The FFDI is calculated from input variables of temperature, relative humidity and wind speed on a given day, as well as a number representing fuel availability called the Drought Factor. The Drought Factor is based on the accumulated soil moisture deficit, calculated here using the Keetch-Byram Drought Index, KBDI [Keetch and Byram 1968]. The input variables for calculating the FFDI values consist primarily of a gridded analysis of observations from the Australian Water Availability Project, AWAP [Jones et al. 2009], with a grid of 0.05° in both latitude and longitude throughout Australia. This includes daily maximum temperatures, as well as vapour pressure at 1500 Local Time (used here together with temperature to calculate relative humidity near the time of maximum temperature) and daily-accumulated precipitation totals for the 24-hour period to 0900 Local Time each day. NCEP/NCAR reanalysis [Kalnay et al. 1996] 6-hourly data are used for surface wind speeds, with the 0600 UT value used here (representing mid-afternoon wind speeds over the longitude range spanned by Australia). The reanalysis wind fields were bilinearly interpolated to the AWAP grid, with bias correction subsequently applied to provide a better match to the NWP-based 0600 UT value of the 10-minute average wind speeds used operationally by BoM for issuing forecasts of the FFDI.

The FFDI dataset is designed to be used for climatological applications such as in relation to broad-scale temporal and spatial variations in fire weather conditions throughout Australia. This provides a spatially continuous and long-term observations-based dataset, intended for use in producing climatological guidance information for regions throughout Australia, noting that the 67-year period of data used for this study allows a considerable degree of confidence in the features apparent in these climatologies. Further information is available in the publication Dowdy [2018], including details on the influence of the El NiƱo/Southern Oscillation (ENSO), as well as seasonal variations and long-term trends in fire weather conditions throughout Australia. In addition, information on future projected changes in bushfire conditions based on the FFDI is also available, as detailed in the publication Dowdy et al. [2019].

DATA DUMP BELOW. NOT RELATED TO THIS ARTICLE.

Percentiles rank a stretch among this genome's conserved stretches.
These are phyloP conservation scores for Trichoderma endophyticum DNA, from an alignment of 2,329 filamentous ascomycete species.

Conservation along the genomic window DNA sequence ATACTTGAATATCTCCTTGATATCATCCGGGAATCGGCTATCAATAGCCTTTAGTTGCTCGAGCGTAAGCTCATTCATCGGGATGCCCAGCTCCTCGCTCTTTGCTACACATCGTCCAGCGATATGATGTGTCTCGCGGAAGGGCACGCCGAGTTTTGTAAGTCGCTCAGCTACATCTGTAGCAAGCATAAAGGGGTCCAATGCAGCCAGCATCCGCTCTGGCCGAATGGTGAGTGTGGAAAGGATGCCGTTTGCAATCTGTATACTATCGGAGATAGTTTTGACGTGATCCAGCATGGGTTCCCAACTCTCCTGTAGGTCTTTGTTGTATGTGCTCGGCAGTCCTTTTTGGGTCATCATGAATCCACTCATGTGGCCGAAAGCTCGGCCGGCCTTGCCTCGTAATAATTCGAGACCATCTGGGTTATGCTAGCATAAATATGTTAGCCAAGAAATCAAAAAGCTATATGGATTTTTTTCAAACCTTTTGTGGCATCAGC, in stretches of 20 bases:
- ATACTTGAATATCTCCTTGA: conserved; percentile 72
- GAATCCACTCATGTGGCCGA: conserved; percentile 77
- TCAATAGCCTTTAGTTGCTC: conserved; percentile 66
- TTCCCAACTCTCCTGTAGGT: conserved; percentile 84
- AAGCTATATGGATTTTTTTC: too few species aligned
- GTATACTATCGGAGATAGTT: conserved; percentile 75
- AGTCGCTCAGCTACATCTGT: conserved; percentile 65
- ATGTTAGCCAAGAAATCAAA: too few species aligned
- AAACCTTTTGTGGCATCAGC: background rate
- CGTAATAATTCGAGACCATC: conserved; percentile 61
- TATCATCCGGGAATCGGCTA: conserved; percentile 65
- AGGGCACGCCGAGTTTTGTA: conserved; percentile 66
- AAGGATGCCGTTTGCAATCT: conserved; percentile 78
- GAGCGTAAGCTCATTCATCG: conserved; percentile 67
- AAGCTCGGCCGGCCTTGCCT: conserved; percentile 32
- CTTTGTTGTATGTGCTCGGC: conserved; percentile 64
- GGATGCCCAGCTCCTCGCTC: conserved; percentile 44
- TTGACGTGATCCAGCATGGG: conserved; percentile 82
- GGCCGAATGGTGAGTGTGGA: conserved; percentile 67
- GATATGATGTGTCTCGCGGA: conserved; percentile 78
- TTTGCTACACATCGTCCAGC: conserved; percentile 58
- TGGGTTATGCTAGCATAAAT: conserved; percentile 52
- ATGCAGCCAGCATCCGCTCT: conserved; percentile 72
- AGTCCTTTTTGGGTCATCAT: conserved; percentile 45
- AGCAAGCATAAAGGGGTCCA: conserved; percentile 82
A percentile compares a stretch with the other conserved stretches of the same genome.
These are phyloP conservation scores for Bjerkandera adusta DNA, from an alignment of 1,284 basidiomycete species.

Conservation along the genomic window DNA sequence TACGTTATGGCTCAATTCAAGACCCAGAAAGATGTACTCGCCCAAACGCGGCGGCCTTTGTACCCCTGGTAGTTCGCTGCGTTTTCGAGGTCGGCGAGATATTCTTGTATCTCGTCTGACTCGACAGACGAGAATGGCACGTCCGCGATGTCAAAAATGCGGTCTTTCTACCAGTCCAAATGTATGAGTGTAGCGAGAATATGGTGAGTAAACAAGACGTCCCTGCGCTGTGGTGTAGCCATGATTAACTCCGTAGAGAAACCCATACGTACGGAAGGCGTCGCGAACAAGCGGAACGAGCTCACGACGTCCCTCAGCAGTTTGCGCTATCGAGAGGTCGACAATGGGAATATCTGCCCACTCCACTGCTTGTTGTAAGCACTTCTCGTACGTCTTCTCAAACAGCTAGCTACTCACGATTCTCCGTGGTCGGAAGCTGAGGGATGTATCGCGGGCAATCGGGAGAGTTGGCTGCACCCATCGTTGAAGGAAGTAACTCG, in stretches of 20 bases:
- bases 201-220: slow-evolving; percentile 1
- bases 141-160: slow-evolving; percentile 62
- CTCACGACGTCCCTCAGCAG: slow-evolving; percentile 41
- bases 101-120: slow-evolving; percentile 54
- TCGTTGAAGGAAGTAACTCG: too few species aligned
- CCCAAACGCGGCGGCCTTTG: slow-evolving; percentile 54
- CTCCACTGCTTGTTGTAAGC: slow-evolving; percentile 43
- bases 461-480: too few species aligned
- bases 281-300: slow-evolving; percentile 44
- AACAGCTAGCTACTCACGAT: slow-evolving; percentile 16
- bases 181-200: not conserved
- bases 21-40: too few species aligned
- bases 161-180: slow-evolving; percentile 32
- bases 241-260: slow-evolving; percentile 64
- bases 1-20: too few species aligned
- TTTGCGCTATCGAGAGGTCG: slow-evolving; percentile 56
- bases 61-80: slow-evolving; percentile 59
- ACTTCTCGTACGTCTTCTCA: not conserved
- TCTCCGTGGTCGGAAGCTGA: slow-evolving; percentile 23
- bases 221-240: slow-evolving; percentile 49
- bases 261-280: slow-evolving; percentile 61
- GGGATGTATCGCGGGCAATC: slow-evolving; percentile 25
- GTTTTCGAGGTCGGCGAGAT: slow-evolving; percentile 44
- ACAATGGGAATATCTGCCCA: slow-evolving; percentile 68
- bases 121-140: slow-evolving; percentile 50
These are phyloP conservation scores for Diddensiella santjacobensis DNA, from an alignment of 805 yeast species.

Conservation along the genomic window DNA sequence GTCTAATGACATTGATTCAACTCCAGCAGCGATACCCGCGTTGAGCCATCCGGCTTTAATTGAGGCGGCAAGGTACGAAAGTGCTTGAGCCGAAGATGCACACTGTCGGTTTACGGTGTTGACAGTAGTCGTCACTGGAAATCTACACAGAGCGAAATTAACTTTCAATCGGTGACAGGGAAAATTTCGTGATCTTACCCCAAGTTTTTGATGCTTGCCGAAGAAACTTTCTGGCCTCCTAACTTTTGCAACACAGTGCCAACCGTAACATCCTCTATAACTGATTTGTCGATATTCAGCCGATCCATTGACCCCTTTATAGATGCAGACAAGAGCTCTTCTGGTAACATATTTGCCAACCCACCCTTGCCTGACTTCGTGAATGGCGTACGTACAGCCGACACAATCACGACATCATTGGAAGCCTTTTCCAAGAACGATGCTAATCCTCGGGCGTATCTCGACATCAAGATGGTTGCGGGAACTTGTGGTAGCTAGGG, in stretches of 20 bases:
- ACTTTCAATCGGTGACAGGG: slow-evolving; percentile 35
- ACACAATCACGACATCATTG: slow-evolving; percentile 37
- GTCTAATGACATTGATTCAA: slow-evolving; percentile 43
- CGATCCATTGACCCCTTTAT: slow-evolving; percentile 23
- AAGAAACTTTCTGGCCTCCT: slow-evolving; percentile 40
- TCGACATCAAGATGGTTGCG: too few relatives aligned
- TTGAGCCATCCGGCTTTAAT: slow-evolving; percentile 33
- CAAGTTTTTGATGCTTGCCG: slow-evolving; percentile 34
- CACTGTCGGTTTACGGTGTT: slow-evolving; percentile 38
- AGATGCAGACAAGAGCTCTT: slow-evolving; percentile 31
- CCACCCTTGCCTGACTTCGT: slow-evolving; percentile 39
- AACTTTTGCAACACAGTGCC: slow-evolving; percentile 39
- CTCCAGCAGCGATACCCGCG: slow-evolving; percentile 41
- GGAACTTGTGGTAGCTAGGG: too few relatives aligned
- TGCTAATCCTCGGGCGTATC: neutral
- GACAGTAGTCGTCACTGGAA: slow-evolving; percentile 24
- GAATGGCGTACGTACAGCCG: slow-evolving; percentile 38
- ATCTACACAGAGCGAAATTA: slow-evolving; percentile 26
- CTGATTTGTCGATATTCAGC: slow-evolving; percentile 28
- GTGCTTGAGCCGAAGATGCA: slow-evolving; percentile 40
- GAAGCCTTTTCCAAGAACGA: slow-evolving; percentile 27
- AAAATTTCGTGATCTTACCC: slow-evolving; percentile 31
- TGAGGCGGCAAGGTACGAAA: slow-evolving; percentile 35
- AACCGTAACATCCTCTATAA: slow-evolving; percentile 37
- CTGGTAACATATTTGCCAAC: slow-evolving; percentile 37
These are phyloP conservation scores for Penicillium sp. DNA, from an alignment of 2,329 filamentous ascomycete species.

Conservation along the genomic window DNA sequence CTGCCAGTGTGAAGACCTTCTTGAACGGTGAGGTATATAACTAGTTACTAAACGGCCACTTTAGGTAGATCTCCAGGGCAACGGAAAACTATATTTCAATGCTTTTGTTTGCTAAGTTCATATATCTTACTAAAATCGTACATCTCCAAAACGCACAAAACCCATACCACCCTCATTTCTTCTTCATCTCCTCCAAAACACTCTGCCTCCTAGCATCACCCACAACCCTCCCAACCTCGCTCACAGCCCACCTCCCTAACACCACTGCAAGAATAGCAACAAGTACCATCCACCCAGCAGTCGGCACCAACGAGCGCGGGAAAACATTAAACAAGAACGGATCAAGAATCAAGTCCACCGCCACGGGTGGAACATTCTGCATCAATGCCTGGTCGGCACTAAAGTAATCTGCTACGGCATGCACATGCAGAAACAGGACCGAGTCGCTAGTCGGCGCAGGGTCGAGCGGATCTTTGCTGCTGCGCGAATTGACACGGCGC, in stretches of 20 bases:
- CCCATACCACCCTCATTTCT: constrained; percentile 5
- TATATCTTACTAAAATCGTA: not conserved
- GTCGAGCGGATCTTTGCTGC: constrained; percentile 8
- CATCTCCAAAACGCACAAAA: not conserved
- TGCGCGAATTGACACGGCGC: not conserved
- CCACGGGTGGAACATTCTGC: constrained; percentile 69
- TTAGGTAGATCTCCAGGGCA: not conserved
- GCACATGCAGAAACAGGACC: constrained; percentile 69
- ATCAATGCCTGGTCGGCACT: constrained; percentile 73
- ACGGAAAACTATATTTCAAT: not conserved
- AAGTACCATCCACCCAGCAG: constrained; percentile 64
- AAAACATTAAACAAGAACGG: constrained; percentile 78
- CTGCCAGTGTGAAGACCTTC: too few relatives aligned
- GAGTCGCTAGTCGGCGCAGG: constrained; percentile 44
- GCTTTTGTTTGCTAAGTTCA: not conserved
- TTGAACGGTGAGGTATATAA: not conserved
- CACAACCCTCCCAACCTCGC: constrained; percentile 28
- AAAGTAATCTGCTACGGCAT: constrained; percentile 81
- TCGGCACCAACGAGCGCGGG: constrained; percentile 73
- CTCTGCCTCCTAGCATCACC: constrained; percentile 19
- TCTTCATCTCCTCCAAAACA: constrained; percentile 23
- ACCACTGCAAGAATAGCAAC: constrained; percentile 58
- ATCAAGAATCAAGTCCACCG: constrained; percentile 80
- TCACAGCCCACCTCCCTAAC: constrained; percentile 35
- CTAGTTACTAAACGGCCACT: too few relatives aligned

• Dowdy, A.J., Ye, H., Pepler, A., Thatcher, M., Osbrough, S.L., Evans, J.P., Di Virgilio, G. and McCarthy, N., (2019): Future changes in extreme weather and pyroconvection risk factors for Australian wildfires. Scientific Reports, 9, 1-11,
  • Dowdy, A. J. (2018): Climatological Variability of Fire Weather in Australia. Journal of Applied Meteorology and Climatology, doi:10.1175/JAMC-D-17-0167.1.
  • Jones, D., W. Wang, and R. Fawcett (2009): High-quality spatial climate datasets for Australia. Aust. Meteorol. Mag., 58, 233-248.
  • Keetch, J. J., and G. M. Byram (1968): A drought index for forest fire control. Res. Pap. SE-38. Asheville, NC: US Department of Agriculture, Forest Service, Southeastern Forest Experiment Station.
  • Kalnay, E., M. Kanamitsu, R. Kistler, W. Collins, D. Deaven, L. Gandin, M. Iredell, S. Saha, G. White, J. Woollen, and Y. Zhu (1996): The NCEP/NCAR 40-year reanalysis project. Bulletin of the American Meteorological Society, 77(3), 437-471.
Attribute Accuracy Not applicable
Logical Consistency Not applicable
Completeness No missing data

Contact Information

Contact Organisation Bureau of Meteorology
Contact Position Climate Data Services
Mail Address PO BOX 1289, Melbourne 3001, Australia
State Victoria
Country Australia
Postcode 3001
Telephone (03) 9669 4082
Facsimile (03) 9669 4515
Electronic Mail

Metadata date

Metadata date 2019